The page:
Perched on a thin strip of land between Assawompsett Pond and Long Pond, this park and conservation area is easy to drive by without knowing what you’re missing. Beyond the vintage 1960s-style sign and the paved parking lot, you’ll find a surprising hotspot for native plants and birds.
This park was formerly the site of Tamarack Restaurant. Over the two decades since the old building was removed, the care of a group of dedicated local volunteers has helped control invasive species and allow native plants to return. They also installed bird houses throughout the meadow to provide homes for several species, like bluebirds, tree swallows, and house wrens. As a result, Tamarack Park’s meadow is now a fantastic place to spread out a blanket or sit at one of the picnic tables and enjoy the best of a spring day.
If you’re a paddler, you can easily carry your kayak from the parking lot to the small shoreline launch that leads into Long Pond Conservation Area. Paddle the narrow channels of the Long Pond marsh to seek out a variety of birds, and spot frogs and turtles hiding amongst the grasses. To extend your journey, paddle out of the marsh and into the shallow waters of Long Pond, one of the largest natural freshwater bodies in the state.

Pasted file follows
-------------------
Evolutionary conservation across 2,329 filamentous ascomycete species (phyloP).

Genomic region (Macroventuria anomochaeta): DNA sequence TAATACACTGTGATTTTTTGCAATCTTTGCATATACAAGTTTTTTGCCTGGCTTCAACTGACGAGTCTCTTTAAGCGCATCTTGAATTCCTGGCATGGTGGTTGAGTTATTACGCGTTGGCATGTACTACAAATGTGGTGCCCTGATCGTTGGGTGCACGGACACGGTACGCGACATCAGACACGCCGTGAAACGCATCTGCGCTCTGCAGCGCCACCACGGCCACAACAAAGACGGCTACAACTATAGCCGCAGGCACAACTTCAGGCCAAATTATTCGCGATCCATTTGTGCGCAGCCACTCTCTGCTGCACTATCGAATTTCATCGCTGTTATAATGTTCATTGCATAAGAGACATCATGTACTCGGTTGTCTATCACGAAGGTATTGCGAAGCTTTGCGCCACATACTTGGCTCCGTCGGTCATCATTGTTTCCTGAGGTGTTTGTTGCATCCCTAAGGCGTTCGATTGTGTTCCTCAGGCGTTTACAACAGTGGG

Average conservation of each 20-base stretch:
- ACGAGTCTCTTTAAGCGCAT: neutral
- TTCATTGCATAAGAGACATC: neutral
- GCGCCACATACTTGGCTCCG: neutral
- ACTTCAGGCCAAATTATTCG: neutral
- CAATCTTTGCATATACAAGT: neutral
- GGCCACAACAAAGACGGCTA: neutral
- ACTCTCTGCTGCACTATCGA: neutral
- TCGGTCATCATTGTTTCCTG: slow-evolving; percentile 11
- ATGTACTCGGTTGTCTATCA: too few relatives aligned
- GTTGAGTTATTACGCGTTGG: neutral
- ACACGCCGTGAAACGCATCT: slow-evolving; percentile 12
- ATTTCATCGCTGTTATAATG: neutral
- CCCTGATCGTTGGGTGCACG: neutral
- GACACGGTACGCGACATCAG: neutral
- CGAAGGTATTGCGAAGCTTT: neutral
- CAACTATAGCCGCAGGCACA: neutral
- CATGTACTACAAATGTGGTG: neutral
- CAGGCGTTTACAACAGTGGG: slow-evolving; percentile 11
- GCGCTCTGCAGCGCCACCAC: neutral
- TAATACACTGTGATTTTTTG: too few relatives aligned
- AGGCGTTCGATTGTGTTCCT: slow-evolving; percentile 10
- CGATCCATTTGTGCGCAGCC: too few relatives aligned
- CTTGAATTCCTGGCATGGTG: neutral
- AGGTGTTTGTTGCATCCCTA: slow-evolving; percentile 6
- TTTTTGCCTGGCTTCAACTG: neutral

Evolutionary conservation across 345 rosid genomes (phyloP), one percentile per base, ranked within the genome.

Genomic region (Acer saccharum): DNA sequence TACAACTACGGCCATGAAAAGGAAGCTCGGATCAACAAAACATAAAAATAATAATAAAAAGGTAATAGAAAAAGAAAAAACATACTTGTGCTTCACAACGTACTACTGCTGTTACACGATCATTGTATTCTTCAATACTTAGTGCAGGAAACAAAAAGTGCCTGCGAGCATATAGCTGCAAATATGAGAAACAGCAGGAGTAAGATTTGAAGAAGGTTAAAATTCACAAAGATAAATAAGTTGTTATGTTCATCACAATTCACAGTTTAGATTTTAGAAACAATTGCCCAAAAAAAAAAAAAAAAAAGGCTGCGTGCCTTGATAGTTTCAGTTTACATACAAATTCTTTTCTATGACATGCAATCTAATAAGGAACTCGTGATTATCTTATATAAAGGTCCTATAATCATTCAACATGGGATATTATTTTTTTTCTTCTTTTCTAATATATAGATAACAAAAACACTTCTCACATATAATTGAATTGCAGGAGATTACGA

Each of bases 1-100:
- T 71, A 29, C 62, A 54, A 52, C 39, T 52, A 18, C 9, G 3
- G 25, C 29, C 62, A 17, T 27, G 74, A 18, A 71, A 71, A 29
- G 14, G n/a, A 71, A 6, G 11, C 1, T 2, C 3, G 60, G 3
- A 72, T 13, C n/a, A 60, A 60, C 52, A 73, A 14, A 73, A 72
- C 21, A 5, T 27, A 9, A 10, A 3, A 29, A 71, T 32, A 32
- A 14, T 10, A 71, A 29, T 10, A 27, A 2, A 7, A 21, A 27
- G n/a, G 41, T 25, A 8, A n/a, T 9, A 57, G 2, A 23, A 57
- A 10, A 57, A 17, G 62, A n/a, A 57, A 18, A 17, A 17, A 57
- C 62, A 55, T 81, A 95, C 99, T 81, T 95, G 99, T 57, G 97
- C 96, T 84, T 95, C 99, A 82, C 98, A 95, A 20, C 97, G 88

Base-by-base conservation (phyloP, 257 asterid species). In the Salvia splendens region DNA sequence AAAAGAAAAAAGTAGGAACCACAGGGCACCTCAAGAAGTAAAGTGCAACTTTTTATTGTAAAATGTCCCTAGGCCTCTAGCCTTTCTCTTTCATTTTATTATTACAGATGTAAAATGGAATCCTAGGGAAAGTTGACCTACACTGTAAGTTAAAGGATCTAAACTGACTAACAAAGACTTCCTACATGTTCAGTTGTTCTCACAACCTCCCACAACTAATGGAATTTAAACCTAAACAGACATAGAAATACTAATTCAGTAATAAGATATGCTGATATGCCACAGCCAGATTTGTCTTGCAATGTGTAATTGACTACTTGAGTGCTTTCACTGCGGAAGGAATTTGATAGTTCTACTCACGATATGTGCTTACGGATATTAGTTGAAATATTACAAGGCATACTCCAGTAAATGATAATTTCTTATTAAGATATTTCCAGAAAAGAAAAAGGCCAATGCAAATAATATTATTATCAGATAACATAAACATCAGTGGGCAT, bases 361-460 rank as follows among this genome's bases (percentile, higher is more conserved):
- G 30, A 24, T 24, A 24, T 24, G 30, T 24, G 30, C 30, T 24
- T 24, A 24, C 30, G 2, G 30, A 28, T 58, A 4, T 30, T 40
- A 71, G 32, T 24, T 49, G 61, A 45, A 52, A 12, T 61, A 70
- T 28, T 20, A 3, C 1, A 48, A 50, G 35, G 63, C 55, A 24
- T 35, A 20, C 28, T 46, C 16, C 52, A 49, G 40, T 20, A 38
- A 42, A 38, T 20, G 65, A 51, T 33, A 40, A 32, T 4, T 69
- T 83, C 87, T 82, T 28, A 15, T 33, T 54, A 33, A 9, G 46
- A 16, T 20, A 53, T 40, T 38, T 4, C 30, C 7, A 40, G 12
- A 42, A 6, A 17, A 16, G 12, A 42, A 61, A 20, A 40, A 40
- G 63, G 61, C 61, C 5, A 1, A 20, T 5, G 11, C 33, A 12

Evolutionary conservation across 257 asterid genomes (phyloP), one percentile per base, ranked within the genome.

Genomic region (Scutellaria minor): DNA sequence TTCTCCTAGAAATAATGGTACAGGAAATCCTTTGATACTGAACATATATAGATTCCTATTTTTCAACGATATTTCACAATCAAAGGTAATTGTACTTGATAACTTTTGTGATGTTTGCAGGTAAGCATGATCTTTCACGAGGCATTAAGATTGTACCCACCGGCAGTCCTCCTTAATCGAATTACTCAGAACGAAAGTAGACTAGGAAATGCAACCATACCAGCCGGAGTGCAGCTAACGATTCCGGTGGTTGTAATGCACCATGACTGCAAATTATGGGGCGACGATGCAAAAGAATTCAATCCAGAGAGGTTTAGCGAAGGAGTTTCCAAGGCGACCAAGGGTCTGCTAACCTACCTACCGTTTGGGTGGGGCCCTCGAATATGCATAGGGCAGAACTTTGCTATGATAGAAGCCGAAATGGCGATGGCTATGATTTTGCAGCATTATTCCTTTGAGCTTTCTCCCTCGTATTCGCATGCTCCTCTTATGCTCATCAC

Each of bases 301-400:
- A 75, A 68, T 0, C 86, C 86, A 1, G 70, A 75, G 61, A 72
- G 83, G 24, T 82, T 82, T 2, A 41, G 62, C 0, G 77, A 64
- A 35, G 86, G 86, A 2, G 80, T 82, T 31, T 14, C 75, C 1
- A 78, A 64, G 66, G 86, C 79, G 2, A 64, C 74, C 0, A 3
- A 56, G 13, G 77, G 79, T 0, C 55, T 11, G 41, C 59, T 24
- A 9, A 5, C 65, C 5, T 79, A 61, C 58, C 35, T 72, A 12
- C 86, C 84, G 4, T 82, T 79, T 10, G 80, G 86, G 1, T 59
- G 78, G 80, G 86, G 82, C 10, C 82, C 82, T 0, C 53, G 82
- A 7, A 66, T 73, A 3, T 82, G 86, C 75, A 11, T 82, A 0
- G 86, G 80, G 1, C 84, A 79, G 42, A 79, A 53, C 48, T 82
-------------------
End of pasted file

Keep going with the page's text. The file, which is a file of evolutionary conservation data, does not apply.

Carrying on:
There is a small dirt trail out of the back of Tamarack Park’s meadow, which meanders through a small grove where volunteers have planted a variety of young trees. This section of the park is notable for its lovely glimpses of the Long Pond marshes through the trees.
To access the shoreline launch into Long Pond Conservation Area, walk down the paved path on the far (southwest) end of the paved circular driveway.
Habitats & Wildlife
If you have a knack for plant identification, you’ll love the challenge presented by the Tamarack Park meadow. Colorful flowers arise in multitudes every spring, from common black-eyed Susan and pasture rose to more interesting specimens like the showy tick trefoil. Low bush blueberry, winterberry, and spotted wintergreen can be found beneath the big oaks along the meadow’s edge.
Long Pond Conservation Area is a fantastic habitat for reptiles and amphibians, and visitors have been lucky enough to spot painted turtles lounging and even burying their eggs on the marsh banks. If you’re paddling through the marsh, you’ll also discover why it’s a great spot for bird-watching: you’re almost guaranteed to see water-loving birds like swans and great blue herons, as well as a variety of migratory ducks in the winter and colorful songbirds in the spring and summer. You might even spot a bald eagle here in the winter, as they’re a common sight at nearby Betty’s Neck.